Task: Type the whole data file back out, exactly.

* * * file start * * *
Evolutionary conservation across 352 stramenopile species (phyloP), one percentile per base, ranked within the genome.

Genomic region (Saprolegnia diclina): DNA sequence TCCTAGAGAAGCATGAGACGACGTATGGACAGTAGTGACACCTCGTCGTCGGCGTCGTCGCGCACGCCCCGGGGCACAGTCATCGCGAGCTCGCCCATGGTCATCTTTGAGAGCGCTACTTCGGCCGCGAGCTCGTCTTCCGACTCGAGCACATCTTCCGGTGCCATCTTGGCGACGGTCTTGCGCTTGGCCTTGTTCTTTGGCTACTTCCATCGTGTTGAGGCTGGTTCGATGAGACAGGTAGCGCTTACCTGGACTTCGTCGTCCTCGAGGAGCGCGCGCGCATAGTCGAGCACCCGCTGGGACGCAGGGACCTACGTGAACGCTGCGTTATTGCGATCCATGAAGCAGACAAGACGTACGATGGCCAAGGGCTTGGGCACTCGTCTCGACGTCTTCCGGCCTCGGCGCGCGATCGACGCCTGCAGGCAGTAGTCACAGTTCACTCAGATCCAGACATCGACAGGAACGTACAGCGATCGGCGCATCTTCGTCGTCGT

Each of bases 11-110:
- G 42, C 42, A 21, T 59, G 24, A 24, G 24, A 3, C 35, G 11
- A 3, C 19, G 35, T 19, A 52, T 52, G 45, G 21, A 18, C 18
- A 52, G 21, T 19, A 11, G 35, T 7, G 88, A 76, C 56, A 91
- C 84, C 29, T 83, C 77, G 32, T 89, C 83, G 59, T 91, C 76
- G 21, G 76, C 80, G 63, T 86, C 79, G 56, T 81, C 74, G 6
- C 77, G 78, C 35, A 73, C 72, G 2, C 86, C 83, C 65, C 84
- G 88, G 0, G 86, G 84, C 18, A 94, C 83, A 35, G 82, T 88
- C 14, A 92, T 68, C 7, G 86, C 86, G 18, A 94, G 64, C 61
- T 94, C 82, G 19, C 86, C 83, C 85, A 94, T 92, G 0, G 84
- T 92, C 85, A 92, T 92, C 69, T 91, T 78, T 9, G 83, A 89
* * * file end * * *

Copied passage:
Evolutionary conservation across 352 stramenopile species (phyloP), one percentile per base, ranked within the genome.

Genomic region (Saprolegnia diclina): DNA sequence TCCTAGAGAAGCATGAGACGACGTATGGACAGTAGTGACACCTCGTCGTCGGCGTCGTCGCGCACGCCCCGGGGCACAGTCATCGCGAGCTCGCCCATGGTCATCTTTGAGAGCGCTACTTCGGCCGCGAGCTCGTCTTCCGACTCGAGCACATCTTCCGGTGCCATCTTGGCGACGGTCTTGCGCTTGGCCTTGTTCTTTGGCTACTTCCATCGTGTTGAGGCTGGTTCGATGAGACAGGTAGCGCTTACCTGGACTTCGTCGTCCTCGAGGAGCGCGCGCGCATAGTCGAGCACCCGCTGGGACGCAGGGACCTACGTGAACGCTGCGTTATTGCGATCCATGAAGCAGACAAGACGTACGATGGCCAAGGGCTTGGGCACTCGTCTCGACGTCTTCCGGCCTCGGCGCGCGATCGACGCCTGCAGGCAGTAGTCACAGTTCACTCAGATCCAGACATCGACAGGAACGTACAGCGATCGGCGCATCTTCGTCGTCGT

Each of bases 11-110:
- G 42, C 42, A 21, T 59, G 24, A 24, G 24, A 3, C 35, G 11
- A 3, C 19, G 35, T 19, A 52, T 52, G 45, G 21, A 18, C 18
- A 52, G 21, T 19, A 11, G 35, T 7, G 88, A 76, C 56, A 91
- C 84, C 29, T 83, C 77, G 32, T 89, C 83, G 59, T 91, C 76
- G 21, G 76, C 80, G 63, T 86, C 79, G 56, T 81, C 74, G 6
- C 77, G 78, C 35, A 73, C 72, G 2, C 86, C 83, C 65, C 84
- G 88, G 0, G 86, G 84, C 18, A 94, C 83, A 35, G 82, T 88
- C 14, A 92, T 68, C 7, G 86, C 86, G 18, A 94, G 64, C 61
- T 94, C 82, G 19, C 86, C 83, C 85, A 94, T 92, G 0, G 84
- T 92, C 85, A 92, T 92, C 69, T 91, T 78, T 9, G 83, A 89